Damascus // Syria inched closer to the end of decades of repressive emergency laws yesterday when its newly appointed cabinet approved draft legislation to lift martial rule and abolish the state security court.
The move was cautiously welcomed by civil rights campaigners who, along with thousands of anti-government protesters, have been demanding the law be scrapped.
But it was unclear last night how long it will take for the decision to be endorsed by either the president or parliament and come into effect. Parliament is not due to meet before May 2.
Analysts have warned that Syria's powerful and largely autonomous security agencies will be reluctant to surrender any of their influence and there have been cases before of presidential decisions not being implemented.
In addition, other repressive laws remain in place, including legislation that gives security forces immunity from prosecution for any act committed in the line of duty. The government has also pledged to introduce new anti-terrorism laws that some fear will be as draconian as the legislation they replace.
Yesterday's cabinet decision, which included a law requiring protests to be authorised in advance by the interior ministry, came after four people died when army units fired live ammunition and tear gas to break up a sit-in in Homs, Syria's third largest city.
Protesters there have been calling for sweeping political reforms far beyond simply ending the state of emergency.
Homs remained tense last night, and the streets largely deserted except for military patrols.
There was increasing anger among residents about the rising death toll. At least 17 protesters were killed there on Sunday night.
Security forces were also on edge after another two soldiers were killed in Homs yesterday and their corpses mutilated, according to the government.
The interior ministry warned Syrians to stay away from any future public demonstrations, and said the country was now facing an armed insurrection by Islamist gangs.
It specifically named Homs and the city of Banias as centres of militancy, which provoked an immediate response from Banias's residents. Many took to the streets denying the claim and repeating their calls for "freedom".
Toughening government rhetoric about the demonstrations, which have spread across much of Syria during the past five weeks, has alarmed some observers, who caution the country may now see new repression of dissent.
"I know this regime, they do not want to reform," one independent political analyst said. "They are playing for time with the emergency law and they will say they have met the people's legitimate demands and that anyone else protesting from now on is a terrorist."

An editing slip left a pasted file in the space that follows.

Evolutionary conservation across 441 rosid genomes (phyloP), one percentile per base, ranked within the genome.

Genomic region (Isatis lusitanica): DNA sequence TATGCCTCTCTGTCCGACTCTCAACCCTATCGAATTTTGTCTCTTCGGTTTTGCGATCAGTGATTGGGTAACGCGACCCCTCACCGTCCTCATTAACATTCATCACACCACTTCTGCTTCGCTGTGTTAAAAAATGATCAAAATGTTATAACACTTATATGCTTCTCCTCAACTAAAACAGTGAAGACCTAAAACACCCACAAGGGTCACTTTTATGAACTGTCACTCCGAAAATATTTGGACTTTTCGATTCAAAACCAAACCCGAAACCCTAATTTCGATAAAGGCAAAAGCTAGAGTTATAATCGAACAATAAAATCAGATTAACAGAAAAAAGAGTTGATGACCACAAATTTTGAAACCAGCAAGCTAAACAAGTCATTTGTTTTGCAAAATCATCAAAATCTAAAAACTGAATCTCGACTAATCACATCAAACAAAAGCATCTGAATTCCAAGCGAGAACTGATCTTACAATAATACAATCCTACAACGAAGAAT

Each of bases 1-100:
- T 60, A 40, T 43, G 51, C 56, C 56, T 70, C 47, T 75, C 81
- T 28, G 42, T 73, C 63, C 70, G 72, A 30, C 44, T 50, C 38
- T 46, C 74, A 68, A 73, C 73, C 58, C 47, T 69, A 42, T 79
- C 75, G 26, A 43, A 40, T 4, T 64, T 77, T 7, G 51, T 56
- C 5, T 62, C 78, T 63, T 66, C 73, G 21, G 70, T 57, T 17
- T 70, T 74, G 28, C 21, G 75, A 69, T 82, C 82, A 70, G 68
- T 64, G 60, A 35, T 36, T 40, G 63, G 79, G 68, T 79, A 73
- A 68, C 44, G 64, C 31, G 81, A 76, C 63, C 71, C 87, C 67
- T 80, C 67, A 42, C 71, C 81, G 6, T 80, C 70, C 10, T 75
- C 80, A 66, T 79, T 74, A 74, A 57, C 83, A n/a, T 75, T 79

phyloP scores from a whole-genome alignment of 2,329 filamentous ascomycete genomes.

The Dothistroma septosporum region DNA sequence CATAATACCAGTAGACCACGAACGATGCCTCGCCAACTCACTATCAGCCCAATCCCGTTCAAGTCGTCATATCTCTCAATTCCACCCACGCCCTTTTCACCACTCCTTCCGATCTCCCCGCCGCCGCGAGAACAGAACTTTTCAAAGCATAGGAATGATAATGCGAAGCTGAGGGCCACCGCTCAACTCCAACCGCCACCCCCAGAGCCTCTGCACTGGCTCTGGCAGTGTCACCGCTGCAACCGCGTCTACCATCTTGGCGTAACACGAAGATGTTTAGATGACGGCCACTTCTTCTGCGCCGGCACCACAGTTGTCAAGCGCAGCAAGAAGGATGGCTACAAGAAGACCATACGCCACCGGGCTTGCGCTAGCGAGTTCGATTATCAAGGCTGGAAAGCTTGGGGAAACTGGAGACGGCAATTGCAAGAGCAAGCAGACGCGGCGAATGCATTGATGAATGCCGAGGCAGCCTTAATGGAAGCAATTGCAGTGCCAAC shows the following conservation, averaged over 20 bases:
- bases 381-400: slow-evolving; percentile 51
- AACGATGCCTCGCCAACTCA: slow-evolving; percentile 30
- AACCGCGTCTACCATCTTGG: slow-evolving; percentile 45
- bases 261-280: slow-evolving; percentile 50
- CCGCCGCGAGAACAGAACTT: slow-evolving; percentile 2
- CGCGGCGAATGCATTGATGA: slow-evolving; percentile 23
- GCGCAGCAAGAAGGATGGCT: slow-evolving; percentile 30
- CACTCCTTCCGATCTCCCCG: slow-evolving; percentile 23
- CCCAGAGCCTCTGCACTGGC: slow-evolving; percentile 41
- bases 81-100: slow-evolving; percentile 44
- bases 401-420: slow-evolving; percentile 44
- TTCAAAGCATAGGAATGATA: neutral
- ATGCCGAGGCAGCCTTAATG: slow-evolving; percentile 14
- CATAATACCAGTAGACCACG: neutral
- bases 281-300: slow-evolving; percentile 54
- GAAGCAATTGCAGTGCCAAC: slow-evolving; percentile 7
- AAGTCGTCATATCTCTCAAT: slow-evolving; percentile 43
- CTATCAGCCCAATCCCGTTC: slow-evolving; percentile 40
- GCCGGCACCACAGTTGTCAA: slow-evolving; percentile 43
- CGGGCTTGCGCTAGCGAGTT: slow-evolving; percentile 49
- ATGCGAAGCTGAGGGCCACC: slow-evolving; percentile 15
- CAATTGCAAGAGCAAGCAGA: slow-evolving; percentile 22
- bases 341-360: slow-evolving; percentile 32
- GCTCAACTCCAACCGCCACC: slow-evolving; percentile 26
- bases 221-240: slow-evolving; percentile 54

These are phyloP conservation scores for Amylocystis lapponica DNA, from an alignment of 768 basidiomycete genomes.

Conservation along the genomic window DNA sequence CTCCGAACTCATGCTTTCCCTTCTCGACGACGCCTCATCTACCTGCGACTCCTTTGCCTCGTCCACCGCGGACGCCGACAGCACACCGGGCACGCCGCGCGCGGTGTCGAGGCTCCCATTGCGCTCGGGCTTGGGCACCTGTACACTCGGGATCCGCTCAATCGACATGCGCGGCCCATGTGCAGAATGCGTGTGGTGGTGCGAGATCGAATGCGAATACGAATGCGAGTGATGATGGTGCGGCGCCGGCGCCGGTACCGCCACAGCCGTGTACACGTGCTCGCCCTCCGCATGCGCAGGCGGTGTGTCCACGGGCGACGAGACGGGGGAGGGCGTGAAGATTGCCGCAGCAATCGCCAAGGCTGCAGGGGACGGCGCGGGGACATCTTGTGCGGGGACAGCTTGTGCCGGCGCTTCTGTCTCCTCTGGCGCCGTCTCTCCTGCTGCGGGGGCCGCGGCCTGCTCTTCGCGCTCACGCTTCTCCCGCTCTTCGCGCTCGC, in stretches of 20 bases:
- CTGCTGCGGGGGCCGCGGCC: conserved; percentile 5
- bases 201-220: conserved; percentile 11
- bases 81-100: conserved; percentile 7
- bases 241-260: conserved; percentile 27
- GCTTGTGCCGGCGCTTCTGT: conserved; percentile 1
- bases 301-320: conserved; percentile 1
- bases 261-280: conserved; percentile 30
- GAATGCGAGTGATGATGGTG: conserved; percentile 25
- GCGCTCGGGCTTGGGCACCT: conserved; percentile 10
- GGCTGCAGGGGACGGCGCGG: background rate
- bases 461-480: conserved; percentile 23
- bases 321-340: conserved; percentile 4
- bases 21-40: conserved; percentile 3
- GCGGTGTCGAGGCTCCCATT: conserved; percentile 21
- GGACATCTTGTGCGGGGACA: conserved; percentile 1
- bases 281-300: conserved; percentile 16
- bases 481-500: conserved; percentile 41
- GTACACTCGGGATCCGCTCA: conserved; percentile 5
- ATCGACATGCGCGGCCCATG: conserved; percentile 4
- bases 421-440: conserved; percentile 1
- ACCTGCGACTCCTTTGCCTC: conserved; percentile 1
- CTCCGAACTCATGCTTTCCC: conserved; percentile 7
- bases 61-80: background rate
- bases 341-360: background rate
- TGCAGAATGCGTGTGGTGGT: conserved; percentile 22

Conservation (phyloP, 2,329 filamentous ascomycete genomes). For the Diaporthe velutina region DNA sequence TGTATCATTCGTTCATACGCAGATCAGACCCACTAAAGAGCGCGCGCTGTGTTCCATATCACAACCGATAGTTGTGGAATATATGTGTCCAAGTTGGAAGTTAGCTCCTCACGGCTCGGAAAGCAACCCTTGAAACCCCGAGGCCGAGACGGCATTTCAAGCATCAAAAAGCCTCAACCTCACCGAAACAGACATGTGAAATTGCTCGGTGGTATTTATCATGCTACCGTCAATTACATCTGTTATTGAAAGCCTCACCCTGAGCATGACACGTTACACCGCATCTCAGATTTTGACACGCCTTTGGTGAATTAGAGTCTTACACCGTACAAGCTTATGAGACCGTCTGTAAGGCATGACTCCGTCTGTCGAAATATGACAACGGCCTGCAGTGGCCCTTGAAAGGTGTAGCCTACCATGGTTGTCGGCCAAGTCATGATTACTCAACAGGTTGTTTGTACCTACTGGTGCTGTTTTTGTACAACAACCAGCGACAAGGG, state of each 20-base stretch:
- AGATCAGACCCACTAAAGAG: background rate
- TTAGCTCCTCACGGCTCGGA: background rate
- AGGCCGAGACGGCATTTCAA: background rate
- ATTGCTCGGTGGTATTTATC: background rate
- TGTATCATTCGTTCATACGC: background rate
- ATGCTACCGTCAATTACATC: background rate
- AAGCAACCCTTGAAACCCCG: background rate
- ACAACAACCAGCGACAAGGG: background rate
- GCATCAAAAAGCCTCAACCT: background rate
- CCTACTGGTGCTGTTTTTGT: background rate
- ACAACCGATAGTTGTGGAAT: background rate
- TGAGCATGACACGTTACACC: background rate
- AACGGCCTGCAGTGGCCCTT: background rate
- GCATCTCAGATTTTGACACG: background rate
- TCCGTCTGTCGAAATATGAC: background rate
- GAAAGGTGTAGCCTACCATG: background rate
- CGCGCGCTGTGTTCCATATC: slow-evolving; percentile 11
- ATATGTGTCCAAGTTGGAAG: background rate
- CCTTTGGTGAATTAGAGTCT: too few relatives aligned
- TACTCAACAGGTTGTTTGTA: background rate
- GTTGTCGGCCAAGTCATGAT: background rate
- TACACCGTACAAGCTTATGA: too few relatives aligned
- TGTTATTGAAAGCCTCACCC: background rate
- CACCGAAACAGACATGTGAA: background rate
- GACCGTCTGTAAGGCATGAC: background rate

Legal experts and civil rights activists were divided about what bureaucratic step comes next in lifting the state of emergency; some said the new laws simply require a presidential signature, which may happen as soon as today, while others suggested parliament had to rubber stamp the decision at its next session, scheduled to start on May 2.
Civil rights activists said it was too soon for celebrations. "It's a positive step and there is no real precedent for it from the Syrian government," said Abdul Karim Rehawi, head of the Syrian human Rights League. "But for now at least nothing has changed on the ground so we wait for that. We are waiting for all the political prisoners detained under emergency laws to be freed."
The state of emergency was declared 48 years ago, in communiqué number two issued by the Baath party's revolutionary command council immediately after it seized control of the country in a military coup. In place since, on the grounds Syria remains technically at war with
Israel, it has given the country's numerous security agencies a free hand to operate with almost complete impunity.
It is under the emergency laws that the Supreme State Security Court was brought into existence and used to prosecute the regime's political opponents in trials that civil rights lawyers said were never fair.
"I'm happy to hear that this step to lift the emergency law has been taken and I'll be very happy when the state of emergency is actually lifted," said Mazen Darwich, a leading civil rights activist. "But still the important thing is to know the details, there are many questions that have to be answered.
"Since emergency rule was declared much legislation has been passed that builds on it, so we need to know exactly what this will mean to all of that."
Mr Darwich said he expected demonstrations to continue even after the emergency law is lifted.
"The decision about the emergency law is to correct a mistake that comes from Syria's past," he said. "But people are now campaigning for the future, still the majority want to see the country transformed from a one party state to a democratic nation."